Libya policy

The Libyan crisis was a major foreign policy challenge for Prime Minister Lawrence Gonzi and his government.

The Prime Minister denounced the crimes against humanity being perpetrated by the Gaddafi regime at an early stage of the conflict when the outcome was not yet clear.

Throughout the crisis Malta served as a hub for the evacuation of foreign nationals from Libya, provided humanitarian and medical assistance to Libya, granted asylum to two Libyan Air Force pilots who defected after being ordered to bomb protesters, refused to return the pilots’ jets to the Gaddafi regime, allowed Nato jets implementing the UN-sanctioned no-fly zone to land in Malta whenever necessary and exchanged intelligence on the Libyan conflict with Nato.

Then, Lawrence Gonzi made it clear way back in March 2011, that Gaddafi’s exit was “inevitable”, a message he reiterated in early April when he told the visiting then Libyan Deputy Foreign Minister, Abdul-Ati al-Obeidi, that Gaddafi and his family “must go” and the Libyan people’s wish for democracy must be respected.

Malta’s support for the Libyan revolution has been appreciated by the country’s new rulers and the chairman of the Transitional National Council, Mustafa Abdul Jalil, has already made it clear that Malta will have a “distinguished role” in the rebuilding of Libya.5

2013 election

Gonzi's government fell on 10 December 2012 following loss of supply by one vote after ruling party MP Franco Debono voted against the government's budget proposal in protest over the government's mismanagement of major privatisation initiatives and dozens of other reasons related to his person.6 Parliament was dissolved on 7 January 2013 with an election held in March which resulted in a Labour victory, by a 35,107 vote margin.7 30 minutes after the start of the vote counting Gonzi conceded defeat 8 and later on that day held a press conference in which he expressed his desire to resign from the PN leadership.9

On 17 July 2013, he resigned from parliament, saying that his seat should be occupied by someone “who can give the electorate all his energy”.10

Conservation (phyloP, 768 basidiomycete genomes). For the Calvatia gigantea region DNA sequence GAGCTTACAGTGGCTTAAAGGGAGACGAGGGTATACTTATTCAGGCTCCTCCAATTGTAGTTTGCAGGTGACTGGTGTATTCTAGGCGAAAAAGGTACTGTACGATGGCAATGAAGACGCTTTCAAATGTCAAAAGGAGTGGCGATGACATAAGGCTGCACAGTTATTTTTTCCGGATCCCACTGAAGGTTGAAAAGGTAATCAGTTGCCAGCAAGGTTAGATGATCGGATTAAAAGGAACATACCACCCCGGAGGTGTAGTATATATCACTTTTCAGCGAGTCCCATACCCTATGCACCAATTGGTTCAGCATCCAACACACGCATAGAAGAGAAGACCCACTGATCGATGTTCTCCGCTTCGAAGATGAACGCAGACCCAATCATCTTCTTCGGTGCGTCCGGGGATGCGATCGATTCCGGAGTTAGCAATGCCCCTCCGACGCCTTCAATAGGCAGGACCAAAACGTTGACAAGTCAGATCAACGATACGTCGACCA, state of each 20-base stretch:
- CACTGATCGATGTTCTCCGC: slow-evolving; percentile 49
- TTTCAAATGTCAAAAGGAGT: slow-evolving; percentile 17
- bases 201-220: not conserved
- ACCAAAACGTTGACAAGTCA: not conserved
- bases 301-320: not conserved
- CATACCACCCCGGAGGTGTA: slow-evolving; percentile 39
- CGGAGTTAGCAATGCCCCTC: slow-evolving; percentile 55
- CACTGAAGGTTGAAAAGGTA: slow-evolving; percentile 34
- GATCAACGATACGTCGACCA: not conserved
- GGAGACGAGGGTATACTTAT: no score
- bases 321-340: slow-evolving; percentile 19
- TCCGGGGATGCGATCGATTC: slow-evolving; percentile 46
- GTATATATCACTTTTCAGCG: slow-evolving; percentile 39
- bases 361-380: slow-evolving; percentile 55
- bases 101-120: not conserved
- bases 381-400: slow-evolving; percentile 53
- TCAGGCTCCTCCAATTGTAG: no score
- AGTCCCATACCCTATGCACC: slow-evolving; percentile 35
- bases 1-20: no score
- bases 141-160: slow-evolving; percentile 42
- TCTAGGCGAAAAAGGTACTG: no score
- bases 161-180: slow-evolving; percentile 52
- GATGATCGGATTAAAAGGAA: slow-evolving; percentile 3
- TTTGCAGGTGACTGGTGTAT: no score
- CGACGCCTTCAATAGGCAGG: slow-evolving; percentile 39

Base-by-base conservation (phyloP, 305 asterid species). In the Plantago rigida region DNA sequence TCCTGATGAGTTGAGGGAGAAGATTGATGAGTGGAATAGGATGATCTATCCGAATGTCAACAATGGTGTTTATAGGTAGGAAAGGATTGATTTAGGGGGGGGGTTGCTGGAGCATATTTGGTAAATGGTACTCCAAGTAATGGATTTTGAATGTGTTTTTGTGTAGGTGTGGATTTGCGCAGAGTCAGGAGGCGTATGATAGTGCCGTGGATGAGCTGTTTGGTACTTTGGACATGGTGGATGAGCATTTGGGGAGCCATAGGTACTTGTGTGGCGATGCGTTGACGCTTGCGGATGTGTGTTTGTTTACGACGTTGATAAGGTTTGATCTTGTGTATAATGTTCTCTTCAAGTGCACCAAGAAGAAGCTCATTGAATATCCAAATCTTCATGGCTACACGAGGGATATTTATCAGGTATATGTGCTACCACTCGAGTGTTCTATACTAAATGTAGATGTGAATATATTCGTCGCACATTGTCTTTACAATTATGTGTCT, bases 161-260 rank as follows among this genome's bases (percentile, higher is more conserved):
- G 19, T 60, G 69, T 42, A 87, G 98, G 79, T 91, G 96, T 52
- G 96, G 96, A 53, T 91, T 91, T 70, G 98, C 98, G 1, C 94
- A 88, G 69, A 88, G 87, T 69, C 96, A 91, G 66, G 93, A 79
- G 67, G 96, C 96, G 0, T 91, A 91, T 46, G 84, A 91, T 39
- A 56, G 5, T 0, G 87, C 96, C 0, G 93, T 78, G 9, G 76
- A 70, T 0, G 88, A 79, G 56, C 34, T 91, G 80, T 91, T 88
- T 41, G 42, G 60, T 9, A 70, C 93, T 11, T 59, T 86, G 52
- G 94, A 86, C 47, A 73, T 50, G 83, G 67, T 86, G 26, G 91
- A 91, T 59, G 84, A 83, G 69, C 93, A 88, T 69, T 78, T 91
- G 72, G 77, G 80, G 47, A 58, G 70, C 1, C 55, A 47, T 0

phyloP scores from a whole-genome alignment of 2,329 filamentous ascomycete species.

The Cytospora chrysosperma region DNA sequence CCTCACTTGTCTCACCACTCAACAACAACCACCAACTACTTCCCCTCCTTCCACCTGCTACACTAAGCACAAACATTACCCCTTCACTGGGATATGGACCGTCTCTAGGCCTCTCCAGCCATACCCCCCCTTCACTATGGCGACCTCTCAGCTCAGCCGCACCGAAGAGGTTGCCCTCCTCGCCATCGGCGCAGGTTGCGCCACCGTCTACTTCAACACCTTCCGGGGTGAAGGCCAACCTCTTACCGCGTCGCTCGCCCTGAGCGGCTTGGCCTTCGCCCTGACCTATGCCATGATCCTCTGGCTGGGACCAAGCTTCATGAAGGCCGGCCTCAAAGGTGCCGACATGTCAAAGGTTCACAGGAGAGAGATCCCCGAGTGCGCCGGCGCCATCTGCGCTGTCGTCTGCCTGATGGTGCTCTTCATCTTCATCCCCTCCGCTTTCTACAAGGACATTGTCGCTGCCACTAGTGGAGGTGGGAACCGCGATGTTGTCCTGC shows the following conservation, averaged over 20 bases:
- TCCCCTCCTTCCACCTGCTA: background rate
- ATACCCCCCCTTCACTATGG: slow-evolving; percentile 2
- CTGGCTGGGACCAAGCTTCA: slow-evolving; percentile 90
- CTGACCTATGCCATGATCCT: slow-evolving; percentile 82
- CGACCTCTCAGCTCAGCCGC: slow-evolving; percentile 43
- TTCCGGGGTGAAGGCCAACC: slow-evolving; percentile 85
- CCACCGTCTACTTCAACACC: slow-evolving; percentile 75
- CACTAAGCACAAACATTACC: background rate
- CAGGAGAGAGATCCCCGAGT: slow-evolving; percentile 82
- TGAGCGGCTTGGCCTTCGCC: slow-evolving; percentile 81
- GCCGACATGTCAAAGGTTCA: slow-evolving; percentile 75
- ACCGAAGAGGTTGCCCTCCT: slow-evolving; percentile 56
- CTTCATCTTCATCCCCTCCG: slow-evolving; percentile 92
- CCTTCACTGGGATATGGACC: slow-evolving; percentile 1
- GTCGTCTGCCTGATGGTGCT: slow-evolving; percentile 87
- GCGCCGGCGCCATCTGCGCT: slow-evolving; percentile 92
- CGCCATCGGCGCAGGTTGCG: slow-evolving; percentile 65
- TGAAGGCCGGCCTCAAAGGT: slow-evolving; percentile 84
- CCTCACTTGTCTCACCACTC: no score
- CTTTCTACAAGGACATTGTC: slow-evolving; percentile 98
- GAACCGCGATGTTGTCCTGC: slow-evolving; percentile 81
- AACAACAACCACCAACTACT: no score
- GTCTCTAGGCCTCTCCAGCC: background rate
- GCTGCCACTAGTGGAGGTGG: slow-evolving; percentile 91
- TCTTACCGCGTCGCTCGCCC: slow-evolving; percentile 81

Family

Lawrence Gonzi is the son of Luigi and Ines (née Galea) Gonzi, and a grandnephew of Archbishop Mikiel (Michael) Gonzi. His younger brother is Michael Gonzi, a Nationalist backbencher.

He is married to Catherine (née Callus); the couple has three children.

Honours

National Honours

References

  1. ^ Associated Press (2013-03-10). "Malta election returning Labor party to power". News.yahoo.com. Retrieved 2013-04-05. 
  2. ^ "Office of the Prime Minister". Retrieved 4 November 2009. 
  3. ^ "Dr Lawrence Gonzi". Gov.mt. Retrieved 2013-04-05. 
  4. ^ "Dr Lawrence Gonzi". Gov.mt. Retrieved 2013-04-05. 
  5. ^ "Gonzi’s successful Libya policy". timesofmalta.com. Retrieved 2013-04-05. 
  6. ^ Christopher Scicluna. "Video: Angry Franco Debono says he is building a new democracy". timesofmalta.com. Retrieved 2013-04-05. 
  7. ^ "BBC News - Malta government falls after PM Gonzi loses majority". BBC. 2012-12-10. Retrieved 2013-04-05. 
  8. ^ Debono, James. "Lawrence Gonzi concedes defeat, ‘opportunity for PN’s renewal’". Maltatoday.com.mt. Retrieved 2013-04-05. 
  9. ^ Debono, James. "Lawrence Gonzi to resign PN leadership in next General Council". Maltatoday.com.mt. Retrieved 2013-04-05. 
  10. ^ "Gonzi says farewell". timesofmalta.com. 2013-07-17. Retrieved 2013-07-17. 

External links

Political offices
Preceded by
Jimmy Farrugia
Speaker of the House of Representatives
1988–1996
Succeeded by
Myriam Spiteri Debono
Preceded by
John Dalli
Minister of Finance
2004–2008
Succeeded by
Tonio Fenech
Preceded by
Guido de Marco
Deputy Prime Minister of Malta
1999–2004
Succeeded by
Tonio Borg
Preceded by
Eddie Fenech Adami
Prime Minister of Malta
2004–2013
Succeeded by
Joseph Muscat
Party political offices
Preceded by
Austin Gatt
General Secretary of the Nationalist Party
1998–1999
Succeeded by
Joe Saliba
Preceded by
Guido de Marco
Deputy Leader of the Nationalist Party
1999–2004
Succeeded by
Tonio Borg
Preceded by
Eddie Fenech Adami
Leader of the Nationalist Party
2004–2013
Succeeded by
Simon Busuttil
Diplomatic posts
Preceded by
Olusegun Obasanjo
Chairperson of the Commonwealth of Nations
2005–2007
Succeeded by
Yoweri Museveni